I can only describe this moment when everyone returned to fight Thanos at the end of Avengers: Endgame. As high as they were at that moment, the stakes felt like we were saving the universe.

Finally, the moment came that truly broke me and made Destiny the first game to draw tears from me—a sacrifice from Ghost to end the fight. Instantly, I was brought back to the moment in Destiny 2’s original launch when Ghaul took our Light and pushed our Ghost off the edge of the platform.

This may sound a bit wild, but the helplessness I felt when I saw my Ghost’s eye flicker and go out is nothing like anything I felt in a video game. This has been my companion for ten years and felt like a part of me.

No game, except Final Fantasy VII: Crisis Core, has ever made me feel this much emotion. While losing your Ghost started the tears in my eyes, what came after broke the dam open. I will keep this hidden for your respect, but know that what comes next has solidified this game as the most impactful game of my life.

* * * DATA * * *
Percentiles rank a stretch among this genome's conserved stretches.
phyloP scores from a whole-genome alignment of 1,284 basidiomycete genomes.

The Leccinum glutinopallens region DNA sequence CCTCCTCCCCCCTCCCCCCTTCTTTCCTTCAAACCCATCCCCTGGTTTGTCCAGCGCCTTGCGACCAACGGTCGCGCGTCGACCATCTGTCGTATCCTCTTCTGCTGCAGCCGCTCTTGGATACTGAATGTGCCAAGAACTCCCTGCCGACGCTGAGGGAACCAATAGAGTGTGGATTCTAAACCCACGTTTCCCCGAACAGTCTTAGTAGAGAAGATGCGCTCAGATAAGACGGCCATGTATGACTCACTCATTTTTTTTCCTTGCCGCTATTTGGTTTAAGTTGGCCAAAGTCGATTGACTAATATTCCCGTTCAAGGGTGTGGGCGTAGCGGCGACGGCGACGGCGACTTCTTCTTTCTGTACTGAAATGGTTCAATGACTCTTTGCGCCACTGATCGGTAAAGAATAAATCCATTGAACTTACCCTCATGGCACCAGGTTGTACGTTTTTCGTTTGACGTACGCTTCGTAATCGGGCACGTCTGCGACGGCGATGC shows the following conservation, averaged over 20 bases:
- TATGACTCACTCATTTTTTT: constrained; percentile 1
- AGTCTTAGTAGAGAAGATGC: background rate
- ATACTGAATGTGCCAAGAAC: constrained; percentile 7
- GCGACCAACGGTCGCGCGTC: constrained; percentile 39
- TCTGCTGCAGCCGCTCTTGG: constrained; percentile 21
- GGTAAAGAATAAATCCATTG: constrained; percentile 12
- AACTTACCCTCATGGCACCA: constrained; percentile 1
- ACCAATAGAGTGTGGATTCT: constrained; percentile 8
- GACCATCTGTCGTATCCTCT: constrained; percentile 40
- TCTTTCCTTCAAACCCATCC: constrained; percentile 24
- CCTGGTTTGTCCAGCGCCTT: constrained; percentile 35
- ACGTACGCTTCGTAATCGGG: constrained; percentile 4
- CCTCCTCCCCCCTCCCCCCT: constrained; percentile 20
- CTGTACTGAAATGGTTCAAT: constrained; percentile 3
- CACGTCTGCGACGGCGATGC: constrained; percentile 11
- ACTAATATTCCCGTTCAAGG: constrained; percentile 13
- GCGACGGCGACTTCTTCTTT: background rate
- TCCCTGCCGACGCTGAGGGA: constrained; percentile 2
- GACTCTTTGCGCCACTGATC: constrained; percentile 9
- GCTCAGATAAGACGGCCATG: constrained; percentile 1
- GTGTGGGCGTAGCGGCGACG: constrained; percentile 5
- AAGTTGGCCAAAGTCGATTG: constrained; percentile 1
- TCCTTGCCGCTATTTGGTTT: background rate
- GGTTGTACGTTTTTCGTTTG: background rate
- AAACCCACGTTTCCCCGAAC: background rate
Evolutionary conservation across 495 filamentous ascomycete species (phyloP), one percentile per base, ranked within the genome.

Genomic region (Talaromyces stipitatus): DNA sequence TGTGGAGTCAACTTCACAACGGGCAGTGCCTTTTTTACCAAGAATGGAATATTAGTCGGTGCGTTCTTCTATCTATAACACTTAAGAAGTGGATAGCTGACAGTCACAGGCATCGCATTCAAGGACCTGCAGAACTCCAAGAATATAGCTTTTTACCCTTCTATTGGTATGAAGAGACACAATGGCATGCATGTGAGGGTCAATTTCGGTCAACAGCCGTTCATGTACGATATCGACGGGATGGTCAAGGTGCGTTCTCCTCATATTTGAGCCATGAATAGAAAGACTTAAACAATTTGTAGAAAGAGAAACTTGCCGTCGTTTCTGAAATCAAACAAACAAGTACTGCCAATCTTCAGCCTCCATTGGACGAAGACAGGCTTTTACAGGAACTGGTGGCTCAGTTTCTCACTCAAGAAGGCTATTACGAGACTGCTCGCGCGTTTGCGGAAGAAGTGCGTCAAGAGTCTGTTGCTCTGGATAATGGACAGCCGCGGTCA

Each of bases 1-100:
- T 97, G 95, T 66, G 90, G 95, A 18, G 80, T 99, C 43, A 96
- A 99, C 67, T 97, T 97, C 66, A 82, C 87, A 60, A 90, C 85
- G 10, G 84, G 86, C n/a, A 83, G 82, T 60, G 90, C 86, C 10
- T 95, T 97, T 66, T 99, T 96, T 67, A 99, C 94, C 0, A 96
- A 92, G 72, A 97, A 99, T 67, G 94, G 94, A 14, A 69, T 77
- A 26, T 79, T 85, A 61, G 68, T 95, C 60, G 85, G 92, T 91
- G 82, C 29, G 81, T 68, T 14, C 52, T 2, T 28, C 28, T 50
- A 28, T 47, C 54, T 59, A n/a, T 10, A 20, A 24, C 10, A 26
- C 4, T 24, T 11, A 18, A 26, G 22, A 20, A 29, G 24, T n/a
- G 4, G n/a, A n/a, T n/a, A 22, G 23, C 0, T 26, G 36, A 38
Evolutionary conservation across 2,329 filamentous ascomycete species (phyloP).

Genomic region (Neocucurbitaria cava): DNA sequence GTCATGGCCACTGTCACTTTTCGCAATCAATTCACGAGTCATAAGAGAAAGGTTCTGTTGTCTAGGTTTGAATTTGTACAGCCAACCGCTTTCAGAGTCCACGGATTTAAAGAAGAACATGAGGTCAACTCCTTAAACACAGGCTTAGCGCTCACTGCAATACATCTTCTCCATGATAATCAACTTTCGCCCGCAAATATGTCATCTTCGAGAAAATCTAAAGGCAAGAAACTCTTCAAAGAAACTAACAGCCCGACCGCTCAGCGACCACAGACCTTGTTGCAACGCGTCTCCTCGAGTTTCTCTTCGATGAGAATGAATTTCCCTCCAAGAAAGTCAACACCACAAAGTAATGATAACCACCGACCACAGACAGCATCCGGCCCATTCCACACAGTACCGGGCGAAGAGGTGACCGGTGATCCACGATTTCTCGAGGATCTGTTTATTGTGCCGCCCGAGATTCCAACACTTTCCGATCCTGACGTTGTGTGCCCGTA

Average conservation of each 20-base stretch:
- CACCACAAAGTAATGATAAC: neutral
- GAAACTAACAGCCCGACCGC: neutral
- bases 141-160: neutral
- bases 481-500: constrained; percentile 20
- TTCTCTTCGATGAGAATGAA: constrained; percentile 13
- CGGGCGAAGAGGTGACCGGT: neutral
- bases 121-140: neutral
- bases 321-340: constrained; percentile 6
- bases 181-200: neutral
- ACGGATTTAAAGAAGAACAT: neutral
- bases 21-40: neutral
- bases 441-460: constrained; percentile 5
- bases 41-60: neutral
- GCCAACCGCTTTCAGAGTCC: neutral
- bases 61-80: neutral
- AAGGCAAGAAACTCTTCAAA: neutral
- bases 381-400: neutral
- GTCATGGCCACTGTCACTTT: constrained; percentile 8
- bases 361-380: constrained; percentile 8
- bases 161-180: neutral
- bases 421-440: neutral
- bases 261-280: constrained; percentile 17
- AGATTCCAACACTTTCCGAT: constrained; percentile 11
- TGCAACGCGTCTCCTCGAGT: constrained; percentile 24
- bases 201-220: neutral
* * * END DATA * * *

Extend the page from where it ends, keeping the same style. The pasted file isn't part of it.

Destiny 2: The Final Shape is the best version of my favorite and most played game. I honestly can’t express enough just how well Bungie did at constructing this expansion. If you find yourself in Destiny at any point in your gaming life, this is an expansion you have to play.

While this may not truly end your journey, it is the end of a saga and a decade of storytelling. I truly cannot express how much this journey means to me, and I hope you get a chance to see this through. See you starside, Guardian.

Destiny 2: The Final Shape is out now for PS5, PS4, PC, Xbox Series X/S, and Xbox One.



The Final Word

I liked to tell myself that I didn't believe in perfect 10/10 games. To me a perfect game is something everyone, unanimously, can say has no issues. No shortcomings. However, Destiny 2: The Final Shape is perfect. Everything that Bungie has done these past nine years has come together in a video game version of Avengers: Endgame. The stakes, the action, the quality of storytelling, and of course the emotion has all merged into the best expansion, no, game I have ever played. If you have ever in the last decade been interested in or cared about Destiny, The Final Shape is a must play. Period.